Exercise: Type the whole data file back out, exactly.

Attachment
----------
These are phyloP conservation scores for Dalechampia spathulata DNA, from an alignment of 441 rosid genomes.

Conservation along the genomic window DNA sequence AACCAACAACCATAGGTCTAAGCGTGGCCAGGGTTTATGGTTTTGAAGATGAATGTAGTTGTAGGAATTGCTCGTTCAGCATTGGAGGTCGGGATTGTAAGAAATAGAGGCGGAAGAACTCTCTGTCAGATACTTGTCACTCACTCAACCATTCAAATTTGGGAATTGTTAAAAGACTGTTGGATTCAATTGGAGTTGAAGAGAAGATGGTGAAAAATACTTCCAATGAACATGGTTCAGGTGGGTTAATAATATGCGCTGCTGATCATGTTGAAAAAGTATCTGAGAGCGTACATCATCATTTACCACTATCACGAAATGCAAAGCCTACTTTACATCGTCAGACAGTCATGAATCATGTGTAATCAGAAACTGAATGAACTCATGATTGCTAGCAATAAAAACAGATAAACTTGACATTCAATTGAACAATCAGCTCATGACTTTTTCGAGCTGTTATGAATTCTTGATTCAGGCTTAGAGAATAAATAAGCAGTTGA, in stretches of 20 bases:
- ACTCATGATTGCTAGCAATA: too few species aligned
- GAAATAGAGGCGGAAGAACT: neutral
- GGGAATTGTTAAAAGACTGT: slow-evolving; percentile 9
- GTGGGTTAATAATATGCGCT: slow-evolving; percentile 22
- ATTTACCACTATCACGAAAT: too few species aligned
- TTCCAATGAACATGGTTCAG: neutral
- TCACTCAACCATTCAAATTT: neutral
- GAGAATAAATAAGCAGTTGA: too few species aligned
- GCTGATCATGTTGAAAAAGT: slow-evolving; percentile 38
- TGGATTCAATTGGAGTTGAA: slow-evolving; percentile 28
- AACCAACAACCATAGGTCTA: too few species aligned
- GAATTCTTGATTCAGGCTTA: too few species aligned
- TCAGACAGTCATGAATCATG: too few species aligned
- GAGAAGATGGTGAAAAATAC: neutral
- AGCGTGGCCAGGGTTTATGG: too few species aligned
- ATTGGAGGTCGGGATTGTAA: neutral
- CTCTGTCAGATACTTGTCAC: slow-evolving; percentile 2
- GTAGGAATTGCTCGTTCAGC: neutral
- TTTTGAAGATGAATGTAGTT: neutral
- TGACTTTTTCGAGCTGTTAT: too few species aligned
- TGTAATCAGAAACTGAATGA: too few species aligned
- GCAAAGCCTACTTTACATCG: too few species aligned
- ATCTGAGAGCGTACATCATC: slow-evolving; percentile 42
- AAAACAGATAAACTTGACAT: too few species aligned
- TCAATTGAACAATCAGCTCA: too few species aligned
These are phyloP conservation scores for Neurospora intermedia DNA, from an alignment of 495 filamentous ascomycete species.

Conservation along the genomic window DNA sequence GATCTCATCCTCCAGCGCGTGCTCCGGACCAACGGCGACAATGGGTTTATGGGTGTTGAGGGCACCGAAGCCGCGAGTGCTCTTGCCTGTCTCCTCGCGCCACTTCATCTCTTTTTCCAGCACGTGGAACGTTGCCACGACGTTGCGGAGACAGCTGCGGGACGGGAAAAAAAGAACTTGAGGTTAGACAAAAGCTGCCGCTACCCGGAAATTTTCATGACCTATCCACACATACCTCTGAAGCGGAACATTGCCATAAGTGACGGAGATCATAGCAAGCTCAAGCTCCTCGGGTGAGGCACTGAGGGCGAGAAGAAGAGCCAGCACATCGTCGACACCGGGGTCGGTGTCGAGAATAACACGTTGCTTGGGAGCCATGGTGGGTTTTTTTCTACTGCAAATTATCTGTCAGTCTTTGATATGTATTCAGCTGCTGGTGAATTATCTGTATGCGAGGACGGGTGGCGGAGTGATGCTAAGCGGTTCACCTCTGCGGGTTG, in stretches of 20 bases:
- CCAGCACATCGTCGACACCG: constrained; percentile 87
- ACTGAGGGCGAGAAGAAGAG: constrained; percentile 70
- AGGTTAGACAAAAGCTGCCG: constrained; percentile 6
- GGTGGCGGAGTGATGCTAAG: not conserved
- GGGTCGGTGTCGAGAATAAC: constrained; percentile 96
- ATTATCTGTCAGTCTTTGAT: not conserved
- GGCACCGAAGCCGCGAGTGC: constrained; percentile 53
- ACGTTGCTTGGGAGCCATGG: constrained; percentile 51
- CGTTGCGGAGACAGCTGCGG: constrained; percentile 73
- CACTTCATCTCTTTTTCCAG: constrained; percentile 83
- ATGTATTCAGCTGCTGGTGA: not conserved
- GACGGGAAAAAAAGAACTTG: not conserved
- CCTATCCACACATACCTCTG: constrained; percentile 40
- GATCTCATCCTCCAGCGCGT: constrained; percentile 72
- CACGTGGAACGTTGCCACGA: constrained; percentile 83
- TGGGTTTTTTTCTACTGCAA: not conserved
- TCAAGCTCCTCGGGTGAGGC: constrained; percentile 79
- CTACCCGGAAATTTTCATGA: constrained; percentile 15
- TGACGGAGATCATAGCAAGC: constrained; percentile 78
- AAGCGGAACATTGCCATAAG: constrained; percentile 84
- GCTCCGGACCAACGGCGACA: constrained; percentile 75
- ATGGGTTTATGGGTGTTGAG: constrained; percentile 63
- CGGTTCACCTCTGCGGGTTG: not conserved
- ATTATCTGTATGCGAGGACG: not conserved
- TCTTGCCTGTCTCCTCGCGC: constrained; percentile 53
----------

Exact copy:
These are phyloP conservation scores for Dalechampia spathulata DNA, from an alignment of 441 rosid genomes.

Conservation along the genomic window DNA sequence AACCAACAACCATAGGTCTAAGCGTGGCCAGGGTTTATGGTTTTGAAGATGAATGTAGTTGTAGGAATTGCTCGTTCAGCATTGGAGGTCGGGATTGTAAGAAATAGAGGCGGAAGAACTCTCTGTCAGATACTTGTCACTCACTCAACCATTCAAATTTGGGAATTGTTAAAAGACTGTTGGATTCAATTGGAGTTGAAGAGAAGATGGTGAAAAATACTTCCAATGAACATGGTTCAGGTGGGTTAATAATATGCGCTGCTGATCATGTTGAAAAAGTATCTGAGAGCGTACATCATCATTTACCACTATCACGAAATGCAAAGCCTACTTTACATCGTCAGACAGTCATGAATCATGTGTAATCAGAAACTGAATGAACTCATGATTGCTAGCAATAAAAACAGATAAACTTGACATTCAATTGAACAATCAGCTCATGACTTTTTCGAGCTGTTATGAATTCTTGATTCAGGCTTAGAGAATAAATAAGCAGTTGA, in stretches of 20 bases:
- ACTCATGATTGCTAGCAATA: too few species aligned
- GAAATAGAGGCGGAAGAACT: neutral
- GGGAATTGTTAAAAGACTGT: slow-evolving; percentile 9
- GTGGGTTAATAATATGCGCT: slow-evolving; percentile 22
- ATTTACCACTATCACGAAAT: too few species aligned
- TTCCAATGAACATGGTTCAG: neutral
- TCACTCAACCATTCAAATTT: neutral
- GAGAATAAATAAGCAGTTGA: too few species aligned
- GCTGATCATGTTGAAAAAGT: slow-evolving; percentile 38
- TGGATTCAATTGGAGTTGAA: slow-evolving; percentile 28
- AACCAACAACCATAGGTCTA: too few species aligned
- GAATTCTTGATTCAGGCTTA: too few species aligned
- TCAGACAGTCATGAATCATG: too few species aligned
- GAGAAGATGGTGAAAAATAC: neutral
- AGCGTGGCCAGGGTTTATGG: too few species aligned
- ATTGGAGGTCGGGATTGTAA: neutral
- CTCTGTCAGATACTTGTCAC: slow-evolving; percentile 2
- GTAGGAATTGCTCGTTCAGC: neutral
- TTTTGAAGATGAATGTAGTT: neutral
- TGACTTTTTCGAGCTGTTAT: too few species aligned
- TGTAATCAGAAACTGAATGA: too few species aligned
- GCAAAGCCTACTTTACATCG: too few species aligned
- ATCTGAGAGCGTACATCATC: slow-evolving; percentile 42
- AAAACAGATAAACTTGACAT: too few species aligned
- TCAATTGAACAATCAGCTCA: too few species aligned
These are phyloP conservation scores for Neurospora intermedia DNA, from an alignment of 495 filamentous ascomycete species.

Conservation along the genomic window DNA sequence GATCTCATCCTCCAGCGCGTGCTCCGGACCAACGGCGACAATGGGTTTATGGGTGTTGAGGGCACCGAAGCCGCGAGTGCTCTTGCCTGTCTCCTCGCGCCACTTCATCTCTTTTTCCAGCACGTGGAACGTTGCCACGACGTTGCGGAGACAGCTGCGGGACGGGAAAAAAAGAACTTGAGGTTAGACAAAAGCTGCCGCTACCCGGAAATTTTCATGACCTATCCACACATACCTCTGAAGCGGAACATTGCCATAAGTGACGGAGATCATAGCAAGCTCAAGCTCCTCGGGTGAGGCACTGAGGGCGAGAAGAAGAGCCAGCACATCGTCGACACCGGGGTCGGTGTCGAGAATAACACGTTGCTTGGGAGCCATGGTGGGTTTTTTTCTACTGCAAATTATCTGTCAGTCTTTGATATGTATTCAGCTGCTGGTGAATTATCTGTATGCGAGGACGGGTGGCGGAGTGATGCTAAGCGGTTCACCTCTGCGGGTTG, in stretches of 20 bases:
- CCAGCACATCGTCGACACCG: constrained; percentile 87
- ACTGAGGGCGAGAAGAAGAG: constrained; percentile 70
- AGGTTAGACAAAAGCTGCCG: constrained; percentile 6
- GGTGGCGGAGTGATGCTAAG: not conserved
- GGGTCGGTGTCGAGAATAAC: constrained; percentile 96
- ATTATCTGTCAGTCTTTGAT: not conserved
- GGCACCGAAGCCGCGAGTGC: constrained; percentile 53
- ACGTTGCTTGGGAGCCATGG: constrained; percentile 51
- CGTTGCGGAGACAGCTGCGG: constrained; percentile 73
- CACTTCATCTCTTTTTCCAG: constrained; percentile 83
- ATGTATTCAGCTGCTGGTGA: not conserved
- GACGGGAAAAAAAGAACTTG: not conserved
- CCTATCCACACATACCTCTG: constrained; percentile 40
- GATCTCATCCTCCAGCGCGT: constrained; percentile 72
- CACGTGGAACGTTGCCACGA: constrained; percentile 83
- TGGGTTTTTTTCTACTGCAA: not conserved
- TCAAGCTCCTCGGGTGAGGC: constrained; percentile 79
- CTACCCGGAAATTTTCATGA: constrained; percentile 15
- TGACGGAGATCATAGCAAGC: constrained; percentile 78
- AAGCGGAACATTGCCATAAG: constrained; percentile 84
- GCTCCGGACCAACGGCGACA: constrained; percentile 75
- ATGGGTTTATGGGTGTTGAG: constrained; percentile 63
- CGGTTCACCTCTGCGGGTTG: not conserved
- ATTATCTGTATGCGAGGACG: not conserved
- TCTTGCCTGTCTCCTCGCGC: constrained; percentile 53